Each HCP spent approximately 30–60 min reading web content, experiencing the meter simulator, viewing the product demo video, and responding to survey questions. The results of 4 clinical practice questions completed before the online experience are shown in Table 4. Results from the additional 25 survey questions are shown in Table 5. Key favorable response findings included 94% strongly agreeing or agreeing that with security from understanding their BG results, patients will feel confident in managing their diabetes; 90% agreeing or strongly agreeing that patients will feel reassured using this meter because of the ColorSure Technology, audio signals, and it is so simple and easy to use right out of the box; and 86% agreeing or strongly agreeing that with this meter, patients can feel secure because they can see and hear when they may need to act.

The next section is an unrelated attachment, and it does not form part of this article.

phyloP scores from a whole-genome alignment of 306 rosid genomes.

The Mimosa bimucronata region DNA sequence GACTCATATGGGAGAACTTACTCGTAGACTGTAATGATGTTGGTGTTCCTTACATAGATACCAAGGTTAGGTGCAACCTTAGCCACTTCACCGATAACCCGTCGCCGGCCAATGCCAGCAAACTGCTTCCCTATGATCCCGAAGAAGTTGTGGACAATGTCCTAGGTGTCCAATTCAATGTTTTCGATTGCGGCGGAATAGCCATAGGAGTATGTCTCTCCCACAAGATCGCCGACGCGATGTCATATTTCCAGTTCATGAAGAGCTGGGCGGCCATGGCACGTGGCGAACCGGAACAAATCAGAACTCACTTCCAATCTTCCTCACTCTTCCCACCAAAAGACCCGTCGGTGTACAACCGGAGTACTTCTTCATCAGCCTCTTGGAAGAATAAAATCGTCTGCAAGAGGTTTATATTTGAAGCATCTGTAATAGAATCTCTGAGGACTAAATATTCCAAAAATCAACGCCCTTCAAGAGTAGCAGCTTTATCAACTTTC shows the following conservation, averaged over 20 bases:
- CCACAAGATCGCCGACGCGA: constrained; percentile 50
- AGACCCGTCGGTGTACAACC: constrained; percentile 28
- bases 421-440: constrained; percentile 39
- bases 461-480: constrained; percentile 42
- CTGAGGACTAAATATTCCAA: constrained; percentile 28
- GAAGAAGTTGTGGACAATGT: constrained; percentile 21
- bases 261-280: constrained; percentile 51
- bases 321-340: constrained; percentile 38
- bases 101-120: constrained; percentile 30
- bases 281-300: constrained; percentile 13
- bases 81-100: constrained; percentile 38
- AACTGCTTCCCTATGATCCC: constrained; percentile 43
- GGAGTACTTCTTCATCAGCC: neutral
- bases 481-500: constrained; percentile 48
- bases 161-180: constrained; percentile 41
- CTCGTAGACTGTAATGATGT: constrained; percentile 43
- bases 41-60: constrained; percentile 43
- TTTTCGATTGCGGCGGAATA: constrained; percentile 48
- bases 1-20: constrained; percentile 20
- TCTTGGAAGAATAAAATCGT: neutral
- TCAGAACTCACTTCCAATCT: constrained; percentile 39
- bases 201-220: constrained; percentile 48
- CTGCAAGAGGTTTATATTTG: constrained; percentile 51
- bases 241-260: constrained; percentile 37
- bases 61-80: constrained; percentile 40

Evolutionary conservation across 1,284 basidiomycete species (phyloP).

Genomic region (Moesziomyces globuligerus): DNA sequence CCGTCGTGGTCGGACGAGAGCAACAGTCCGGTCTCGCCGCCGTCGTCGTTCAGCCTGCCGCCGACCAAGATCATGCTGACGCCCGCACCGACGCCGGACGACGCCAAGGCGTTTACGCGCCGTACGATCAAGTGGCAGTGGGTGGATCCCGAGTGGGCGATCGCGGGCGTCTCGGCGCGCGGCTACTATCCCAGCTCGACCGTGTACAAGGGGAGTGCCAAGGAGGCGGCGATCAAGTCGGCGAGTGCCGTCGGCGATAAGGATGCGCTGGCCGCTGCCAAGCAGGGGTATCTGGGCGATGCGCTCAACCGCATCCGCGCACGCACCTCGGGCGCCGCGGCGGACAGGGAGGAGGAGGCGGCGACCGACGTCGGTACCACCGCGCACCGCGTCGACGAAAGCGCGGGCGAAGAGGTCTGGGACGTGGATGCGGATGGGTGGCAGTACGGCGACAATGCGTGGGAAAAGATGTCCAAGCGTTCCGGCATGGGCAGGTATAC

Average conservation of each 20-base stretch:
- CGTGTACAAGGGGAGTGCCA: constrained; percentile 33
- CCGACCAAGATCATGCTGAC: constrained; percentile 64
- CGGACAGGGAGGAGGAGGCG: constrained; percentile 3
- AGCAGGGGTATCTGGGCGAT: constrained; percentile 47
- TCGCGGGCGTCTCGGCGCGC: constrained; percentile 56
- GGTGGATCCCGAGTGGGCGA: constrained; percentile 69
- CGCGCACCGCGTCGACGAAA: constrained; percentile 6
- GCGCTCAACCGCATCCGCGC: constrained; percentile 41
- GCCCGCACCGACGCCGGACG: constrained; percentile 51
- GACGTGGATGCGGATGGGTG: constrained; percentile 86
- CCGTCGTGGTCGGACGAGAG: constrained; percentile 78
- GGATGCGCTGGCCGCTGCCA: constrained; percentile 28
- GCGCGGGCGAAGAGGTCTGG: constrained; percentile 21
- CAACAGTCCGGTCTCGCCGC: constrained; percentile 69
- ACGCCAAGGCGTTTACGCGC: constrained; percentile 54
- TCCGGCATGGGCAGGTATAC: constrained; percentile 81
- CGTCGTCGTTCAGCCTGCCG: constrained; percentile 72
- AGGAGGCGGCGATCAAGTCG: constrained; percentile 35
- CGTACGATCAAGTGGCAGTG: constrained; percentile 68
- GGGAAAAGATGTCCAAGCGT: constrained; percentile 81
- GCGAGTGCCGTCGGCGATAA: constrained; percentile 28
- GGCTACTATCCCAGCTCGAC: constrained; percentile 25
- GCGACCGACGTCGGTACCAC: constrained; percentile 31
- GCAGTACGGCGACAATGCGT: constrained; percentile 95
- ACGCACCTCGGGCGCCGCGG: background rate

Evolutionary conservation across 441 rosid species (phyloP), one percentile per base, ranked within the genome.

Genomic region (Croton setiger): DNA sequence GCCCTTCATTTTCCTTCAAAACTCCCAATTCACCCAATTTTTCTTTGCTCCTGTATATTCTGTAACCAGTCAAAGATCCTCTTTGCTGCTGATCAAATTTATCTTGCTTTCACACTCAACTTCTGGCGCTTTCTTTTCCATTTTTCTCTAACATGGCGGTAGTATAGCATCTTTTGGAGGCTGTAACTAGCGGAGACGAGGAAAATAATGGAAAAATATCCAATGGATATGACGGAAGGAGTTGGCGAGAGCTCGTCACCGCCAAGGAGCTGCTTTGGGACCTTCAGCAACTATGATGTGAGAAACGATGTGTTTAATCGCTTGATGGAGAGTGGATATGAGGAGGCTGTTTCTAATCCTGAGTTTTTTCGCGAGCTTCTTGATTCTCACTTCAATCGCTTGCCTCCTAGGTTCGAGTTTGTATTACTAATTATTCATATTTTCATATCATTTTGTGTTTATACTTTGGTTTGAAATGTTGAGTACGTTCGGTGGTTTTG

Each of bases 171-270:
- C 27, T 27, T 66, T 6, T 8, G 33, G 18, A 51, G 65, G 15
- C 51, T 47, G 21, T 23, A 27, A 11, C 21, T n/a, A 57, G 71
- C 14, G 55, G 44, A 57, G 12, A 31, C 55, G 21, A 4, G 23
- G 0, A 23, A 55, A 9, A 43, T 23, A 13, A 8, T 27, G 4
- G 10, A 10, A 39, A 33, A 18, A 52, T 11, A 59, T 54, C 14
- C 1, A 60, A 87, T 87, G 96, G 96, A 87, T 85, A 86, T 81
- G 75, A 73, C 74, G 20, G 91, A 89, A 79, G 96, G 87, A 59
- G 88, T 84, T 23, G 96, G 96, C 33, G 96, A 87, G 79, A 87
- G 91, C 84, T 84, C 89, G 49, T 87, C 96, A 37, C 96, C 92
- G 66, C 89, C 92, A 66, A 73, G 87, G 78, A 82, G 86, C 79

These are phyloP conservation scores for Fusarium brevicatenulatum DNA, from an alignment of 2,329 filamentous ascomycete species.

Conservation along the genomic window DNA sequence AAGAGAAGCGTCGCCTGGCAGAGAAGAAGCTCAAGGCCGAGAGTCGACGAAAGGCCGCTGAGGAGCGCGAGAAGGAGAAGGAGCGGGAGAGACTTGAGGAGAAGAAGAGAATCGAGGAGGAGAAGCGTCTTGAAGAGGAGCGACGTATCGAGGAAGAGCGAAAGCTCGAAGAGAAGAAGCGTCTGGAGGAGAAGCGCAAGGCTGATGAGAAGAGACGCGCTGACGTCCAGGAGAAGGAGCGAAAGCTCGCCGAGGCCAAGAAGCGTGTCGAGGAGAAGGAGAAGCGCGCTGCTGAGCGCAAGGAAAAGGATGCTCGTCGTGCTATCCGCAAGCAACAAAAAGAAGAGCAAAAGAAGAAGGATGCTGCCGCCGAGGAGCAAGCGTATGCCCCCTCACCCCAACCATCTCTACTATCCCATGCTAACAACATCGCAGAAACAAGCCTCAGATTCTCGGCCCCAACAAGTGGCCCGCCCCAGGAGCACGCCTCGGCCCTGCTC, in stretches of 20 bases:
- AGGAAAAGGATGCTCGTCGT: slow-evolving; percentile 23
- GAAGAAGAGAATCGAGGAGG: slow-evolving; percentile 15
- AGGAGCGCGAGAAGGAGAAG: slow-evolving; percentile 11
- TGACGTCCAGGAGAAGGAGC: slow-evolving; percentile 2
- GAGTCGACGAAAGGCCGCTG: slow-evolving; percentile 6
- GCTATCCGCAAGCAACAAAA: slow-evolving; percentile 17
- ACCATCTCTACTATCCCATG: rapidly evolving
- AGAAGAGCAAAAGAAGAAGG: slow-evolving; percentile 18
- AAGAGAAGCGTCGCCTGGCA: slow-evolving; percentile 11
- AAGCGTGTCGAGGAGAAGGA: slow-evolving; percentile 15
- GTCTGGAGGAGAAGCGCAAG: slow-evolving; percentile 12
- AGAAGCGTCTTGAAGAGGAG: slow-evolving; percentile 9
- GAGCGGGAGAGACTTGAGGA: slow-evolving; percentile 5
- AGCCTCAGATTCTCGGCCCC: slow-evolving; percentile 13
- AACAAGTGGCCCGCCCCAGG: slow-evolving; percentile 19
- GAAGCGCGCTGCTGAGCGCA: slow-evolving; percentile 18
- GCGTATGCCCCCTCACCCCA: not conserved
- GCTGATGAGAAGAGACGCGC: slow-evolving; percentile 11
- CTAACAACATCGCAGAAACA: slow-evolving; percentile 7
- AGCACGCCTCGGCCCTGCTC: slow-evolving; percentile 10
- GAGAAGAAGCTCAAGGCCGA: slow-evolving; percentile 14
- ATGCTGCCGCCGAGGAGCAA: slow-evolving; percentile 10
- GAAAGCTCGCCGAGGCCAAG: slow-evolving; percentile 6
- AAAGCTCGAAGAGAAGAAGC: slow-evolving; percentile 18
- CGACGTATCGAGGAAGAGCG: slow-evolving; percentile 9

A symposium on BG monitoring highlighted the importance of measurement accuracy and precision for all patients using SMBG. In the current clinical evaluation, using finger stick capillary blood obtained from a patient by a trained medical assistant and finger stick capillary blood obtained by the patient themselves, OTSPS met ISO 15197:2013(E) accuracy criteria. The accuracy criteria specified in the ISO 15197:2013(E) guideline are used for regulatory clearance in India and countries in the EU. Regression analysis of OTSPS results against results using the YSI reference standard showed a strongly significant linear correlation for both system and lay user accuracy testing. In addition, nearly, all of the bias results fell within Zone A on a consensus error grid for (type 1 diabetes mellitus [T1DM]), meaning that the error associated with the use of this BGMS would be expected to have no effect on clinical outcomes.